From the lack of available pipeline capacity to the potential adoption of electric cars, there is no shortage of threats facing the Canadian oilsands. But the latest menace lies in a seemingly innocuous and highly common element: sulphur.
Long a byproduct of the heavy oil industry, sulphur is so common that it’s become a part of the general landscape at mining sites such as Syncrude Canada Ltd.’s Mildred Lake facility (now majority owned by Suncor Energy Inc.), where massive blocks of sulphur byproduct are stacked several storeys high, kind of like a yellow-stained low-rise apartment complex.
Global regulators are trying to stem sulphur-dioxide emissions, which will potentially shrink the market for heavy crude, but new marine regulations targeting the sulphur content used in shipping fuel could soon force Canadian oilsands companies to stomach an even steeper discount.
“This is a very straightforward issue,” said Allan Fogwill, president of the Canadian Energy Research Institute (CERI). “What we’re facing is a devaluation of oilsands assets in the marketplace.”
Fogwill and the industry’s concern is a result of new International Maritime Organization (IMO) regulations that aim to dramatically lower sulphur content levels in bunker fuels that propel marine vessels to 0.5 per cent from 3.5 per cent. The changes come into effect January 2020.
The new regulations could force more oil companies to strip higher volumes of crude out of their product, adding more cost to an already capital-intensive process. In the absence of new technologies that would further refine Canadian crude domestically, analysts say exporters may face a widening discount for their product.
CERI released a report at the end of July that found as many as 574,000 barrels per day of oilsands production, or roughly 20 per cent of unconventional oil projects, would not be economic under a scenario where sulphur levels are lowered to the new IMO standards.
The report estimated the discount for Western Canada Select (WCS) compared with West Texas Intermediate (WTI), an international benchmark, could widen to as much as US$33 per barrel by 2025, compared to a recent average discount of around US$15 per barrel.
The additional discount would only intensify a pricing gap that has plagued the oilsands industry because of its inability in recent years to build major pipeline projects such as Enbridge Inc.’s Northern Gateway and TransCanada Corp.’s Keystone XL.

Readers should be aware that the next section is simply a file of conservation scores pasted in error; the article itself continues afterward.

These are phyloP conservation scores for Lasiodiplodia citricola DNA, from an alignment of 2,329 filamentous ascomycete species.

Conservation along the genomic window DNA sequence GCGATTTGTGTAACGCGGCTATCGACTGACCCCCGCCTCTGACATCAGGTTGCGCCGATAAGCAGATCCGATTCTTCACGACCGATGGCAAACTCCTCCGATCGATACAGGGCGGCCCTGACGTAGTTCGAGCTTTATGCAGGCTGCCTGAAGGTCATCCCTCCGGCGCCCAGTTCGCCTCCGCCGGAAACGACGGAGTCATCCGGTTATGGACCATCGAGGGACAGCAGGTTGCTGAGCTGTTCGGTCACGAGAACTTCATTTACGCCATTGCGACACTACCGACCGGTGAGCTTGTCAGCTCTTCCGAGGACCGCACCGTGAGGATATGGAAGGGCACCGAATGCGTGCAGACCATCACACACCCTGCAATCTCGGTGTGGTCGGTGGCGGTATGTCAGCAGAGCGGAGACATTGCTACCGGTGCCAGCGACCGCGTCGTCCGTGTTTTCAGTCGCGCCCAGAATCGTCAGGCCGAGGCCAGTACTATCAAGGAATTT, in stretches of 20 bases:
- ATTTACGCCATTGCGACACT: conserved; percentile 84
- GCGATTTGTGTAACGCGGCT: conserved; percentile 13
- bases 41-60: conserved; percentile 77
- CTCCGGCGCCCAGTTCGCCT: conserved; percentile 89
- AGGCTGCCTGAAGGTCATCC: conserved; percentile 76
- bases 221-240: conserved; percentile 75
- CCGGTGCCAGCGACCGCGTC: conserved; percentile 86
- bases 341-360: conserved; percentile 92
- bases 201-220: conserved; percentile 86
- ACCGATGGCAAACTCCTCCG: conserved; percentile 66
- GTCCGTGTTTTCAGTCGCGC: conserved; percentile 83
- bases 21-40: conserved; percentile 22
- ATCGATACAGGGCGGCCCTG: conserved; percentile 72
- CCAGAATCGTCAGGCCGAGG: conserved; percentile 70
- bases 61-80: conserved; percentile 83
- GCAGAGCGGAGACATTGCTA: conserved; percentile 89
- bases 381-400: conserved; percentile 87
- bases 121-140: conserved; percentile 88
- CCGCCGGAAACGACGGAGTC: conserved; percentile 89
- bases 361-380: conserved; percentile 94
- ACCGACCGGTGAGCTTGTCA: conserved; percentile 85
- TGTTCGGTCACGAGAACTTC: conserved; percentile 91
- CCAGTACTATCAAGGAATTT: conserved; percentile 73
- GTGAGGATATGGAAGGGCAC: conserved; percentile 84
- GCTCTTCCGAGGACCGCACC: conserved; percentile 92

But Canadian operators are in a bit of a bind. The bitumen lodged deep beneath northern Alberta is one of the most sulphurous oil resources on the planet. High sulphur concentrations give bitumen its nasty-sounding “heavy sour” title, in contrast to the “light sweet” crude produced in, say, the U.S. Midwest.
The result could be that more companies will try to strip sulphur out of their product, turning sour crude sweet. But that process isn’t cheap.
“It’s a big part of what our upgrading process does,” said Will Gibson, a spokesperson for Syncrude, which is among the Canadian operations that produce a lighter “synthetic” crude.
The end product from that process is significantly different than its sour counterparts. Syncrude Sweet Premium oil was selling for around US$64 per barrel Thursday, compared to roughly US$37 for WCS, a heavy blend.
For every barrel of bitumen treated in upgraders, about half is separated out to make diesel and gasoline, while the other “heavy” half is used to make thicker, cheaper products such as bunker fuel and fuel oil. Meanwhile, diesel or gasoline product might account for 80 per cent of every barrel of lighter crudes.
Separating that heavier portion of the oil barrel, or stripping away the remaining sulphur and other detritus, requires an intense amount of energy, which raises both costs and emissions for producers.
For refiners, installing coker units on site to remove sulphur can cost anywhere between US$800 million and US$2 billion, said Jihad Traya, a consultant at global firm HSB Solomon Associates LLC. That cost is steep, especially since refiners remain unsure how big the discount on heavy crude will be after 2020.
Canadian firms already upgrade about 1.1 million barrels per day domestically into synthetic crudes, or roughly half the oilsands’ total production. The other heavier crudes are refined at foreign facilities, almost exclusively in the U.S.
Very few Canadian companies that depend on U.S. coker units to upgrade their product have begun investing in new technologies to reduce sulphur concentrations, Traya said.